All the Money in the World

Music by Daniel Pemberton

For Ridley Scott’s film about the 1973 kidnapping of oil tycoon J. Paul Getty’s grandson, now completing post-production after the last-minute replacement of lead Kevin Spacey by Christopher Plummer, English composer Pemberton made a bold choice: voices of many kinds, from operatic to Italian folk singers.

“Getty sees himself as this grand figure,” Pemberton explains. “We have medieval voices, which refer back to his belief that he was descended from [Roman emperor] Hadrian; and the more grand operatic music, which was a slight reflection of Rome [where much of the film was shot] but also Getty’s own vision of self-identity.”

For the kidnappers, whose world is “grubby, rural, coarse and out in the middle of nowhere »


- Jon Burlingame

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International Newswire: Animation – An Indie Growth Industry?

6 hours ago

In today’s International Newswire, Variety asks if animation could be a growth sector for the independent movie business, as “Paddington 2” outperforms the original in China and France, as the U.K. before them. Also, homegirl-made-good Alicia Vikander bids fair to be a major presence at late January’s Göteborg Festival, Enders Analysis looks at the vertiginously changing world of children’s media, and a snapshot of politician and media-culture activist Xavier Bertrand, as he places Lille and Hauts-de-France on the international film-tv radar.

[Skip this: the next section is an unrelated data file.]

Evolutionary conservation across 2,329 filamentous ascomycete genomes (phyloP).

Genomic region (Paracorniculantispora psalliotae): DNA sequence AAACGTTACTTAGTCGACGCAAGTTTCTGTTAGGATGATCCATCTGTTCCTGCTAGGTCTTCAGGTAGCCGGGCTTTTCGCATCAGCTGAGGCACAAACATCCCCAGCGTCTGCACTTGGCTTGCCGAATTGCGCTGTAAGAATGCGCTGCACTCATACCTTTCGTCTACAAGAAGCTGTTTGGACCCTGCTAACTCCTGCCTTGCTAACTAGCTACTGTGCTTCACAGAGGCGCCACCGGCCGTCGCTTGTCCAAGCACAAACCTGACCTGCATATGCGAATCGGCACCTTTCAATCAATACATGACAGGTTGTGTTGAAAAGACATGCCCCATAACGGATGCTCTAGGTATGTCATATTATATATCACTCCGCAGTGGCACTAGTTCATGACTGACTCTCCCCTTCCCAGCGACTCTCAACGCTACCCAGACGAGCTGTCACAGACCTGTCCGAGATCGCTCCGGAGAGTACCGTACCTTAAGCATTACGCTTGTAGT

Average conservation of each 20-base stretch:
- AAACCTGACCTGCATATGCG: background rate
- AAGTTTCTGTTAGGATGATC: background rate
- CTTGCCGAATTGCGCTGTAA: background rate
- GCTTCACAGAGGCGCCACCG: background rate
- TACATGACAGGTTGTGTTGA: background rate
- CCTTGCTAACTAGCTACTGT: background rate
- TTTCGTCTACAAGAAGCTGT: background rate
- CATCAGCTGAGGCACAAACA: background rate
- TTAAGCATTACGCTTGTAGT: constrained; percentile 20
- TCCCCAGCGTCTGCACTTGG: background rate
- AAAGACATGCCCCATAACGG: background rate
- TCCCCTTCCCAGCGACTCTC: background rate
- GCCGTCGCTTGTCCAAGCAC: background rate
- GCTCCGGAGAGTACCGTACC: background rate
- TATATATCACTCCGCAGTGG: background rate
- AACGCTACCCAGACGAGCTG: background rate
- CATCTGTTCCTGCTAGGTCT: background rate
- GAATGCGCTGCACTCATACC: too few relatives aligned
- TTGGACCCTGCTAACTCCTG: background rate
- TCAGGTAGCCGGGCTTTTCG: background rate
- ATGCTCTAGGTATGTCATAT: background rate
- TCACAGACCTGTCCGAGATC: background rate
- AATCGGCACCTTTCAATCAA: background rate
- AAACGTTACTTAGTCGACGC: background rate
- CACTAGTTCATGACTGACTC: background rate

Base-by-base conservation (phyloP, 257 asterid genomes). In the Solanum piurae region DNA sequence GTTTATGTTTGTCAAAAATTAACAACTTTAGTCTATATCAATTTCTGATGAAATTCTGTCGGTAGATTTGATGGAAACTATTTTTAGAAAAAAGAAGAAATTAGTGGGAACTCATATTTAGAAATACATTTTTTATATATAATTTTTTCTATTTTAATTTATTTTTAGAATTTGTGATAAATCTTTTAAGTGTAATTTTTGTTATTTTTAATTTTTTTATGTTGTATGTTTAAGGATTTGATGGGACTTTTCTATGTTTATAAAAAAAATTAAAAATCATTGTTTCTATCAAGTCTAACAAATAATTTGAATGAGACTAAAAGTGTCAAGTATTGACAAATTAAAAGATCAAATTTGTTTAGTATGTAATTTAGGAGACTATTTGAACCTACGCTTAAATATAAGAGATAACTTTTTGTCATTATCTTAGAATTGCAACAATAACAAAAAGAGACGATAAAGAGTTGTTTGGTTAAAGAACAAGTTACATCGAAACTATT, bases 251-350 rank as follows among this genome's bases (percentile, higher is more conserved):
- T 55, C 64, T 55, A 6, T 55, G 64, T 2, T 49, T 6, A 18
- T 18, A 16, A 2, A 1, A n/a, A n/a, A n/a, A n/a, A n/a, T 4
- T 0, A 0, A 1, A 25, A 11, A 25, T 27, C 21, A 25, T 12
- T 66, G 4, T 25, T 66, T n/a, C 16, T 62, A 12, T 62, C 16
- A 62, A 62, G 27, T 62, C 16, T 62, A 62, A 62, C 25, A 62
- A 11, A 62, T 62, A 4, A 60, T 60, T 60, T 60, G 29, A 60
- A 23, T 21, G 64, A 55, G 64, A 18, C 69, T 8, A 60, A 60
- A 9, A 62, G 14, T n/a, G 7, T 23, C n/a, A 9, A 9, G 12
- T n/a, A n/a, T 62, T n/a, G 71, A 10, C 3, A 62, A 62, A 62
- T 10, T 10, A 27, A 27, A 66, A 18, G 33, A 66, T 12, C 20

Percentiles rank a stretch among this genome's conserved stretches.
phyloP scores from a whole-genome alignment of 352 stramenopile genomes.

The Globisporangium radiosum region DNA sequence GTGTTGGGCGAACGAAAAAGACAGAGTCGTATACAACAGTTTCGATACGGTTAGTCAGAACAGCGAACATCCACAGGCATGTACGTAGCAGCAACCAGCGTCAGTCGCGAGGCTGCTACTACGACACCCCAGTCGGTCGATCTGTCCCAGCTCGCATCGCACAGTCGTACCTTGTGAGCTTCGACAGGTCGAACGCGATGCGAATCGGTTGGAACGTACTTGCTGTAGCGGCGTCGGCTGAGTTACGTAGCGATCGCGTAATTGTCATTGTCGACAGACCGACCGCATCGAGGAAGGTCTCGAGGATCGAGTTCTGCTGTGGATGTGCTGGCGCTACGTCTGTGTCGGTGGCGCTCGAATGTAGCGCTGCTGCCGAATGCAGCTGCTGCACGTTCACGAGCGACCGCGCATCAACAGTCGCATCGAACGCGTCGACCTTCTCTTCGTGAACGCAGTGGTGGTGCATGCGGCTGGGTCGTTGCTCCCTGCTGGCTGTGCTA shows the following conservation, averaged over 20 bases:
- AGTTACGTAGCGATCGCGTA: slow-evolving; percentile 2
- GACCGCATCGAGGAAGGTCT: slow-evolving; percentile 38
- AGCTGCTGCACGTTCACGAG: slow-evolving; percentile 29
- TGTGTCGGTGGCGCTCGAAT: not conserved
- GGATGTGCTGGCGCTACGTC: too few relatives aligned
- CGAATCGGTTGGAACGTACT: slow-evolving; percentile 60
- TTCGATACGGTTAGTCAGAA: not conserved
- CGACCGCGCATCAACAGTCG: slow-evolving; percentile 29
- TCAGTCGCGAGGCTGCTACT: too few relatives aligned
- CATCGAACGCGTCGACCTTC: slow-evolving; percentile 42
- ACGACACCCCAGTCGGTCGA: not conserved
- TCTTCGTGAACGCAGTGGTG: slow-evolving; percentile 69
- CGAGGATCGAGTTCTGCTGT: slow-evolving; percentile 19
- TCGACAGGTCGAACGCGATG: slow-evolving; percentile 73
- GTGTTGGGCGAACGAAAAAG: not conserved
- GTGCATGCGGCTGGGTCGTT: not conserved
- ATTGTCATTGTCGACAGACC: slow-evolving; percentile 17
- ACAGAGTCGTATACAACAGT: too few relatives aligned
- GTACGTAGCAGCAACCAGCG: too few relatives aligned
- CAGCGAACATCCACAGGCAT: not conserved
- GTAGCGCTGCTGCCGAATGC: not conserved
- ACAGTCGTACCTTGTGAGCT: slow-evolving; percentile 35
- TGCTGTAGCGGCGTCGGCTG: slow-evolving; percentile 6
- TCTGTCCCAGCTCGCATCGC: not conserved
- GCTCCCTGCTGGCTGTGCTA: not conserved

Animation: An Indie Growth Industry?

Watch animation. As theatrical returns and even openings worldwide on U.S. and foreign independent movies come under ever more pressure from Hollywood and local blockbusters, animation looks like one part of the independent movie industry which can put in a claim to have arresting growth prospects. The explosion of Latin American animation feature titles coming onto the market helped make the 9th Ventana Sur,  which wrapped »


- John Hopewell and Leo Barraclough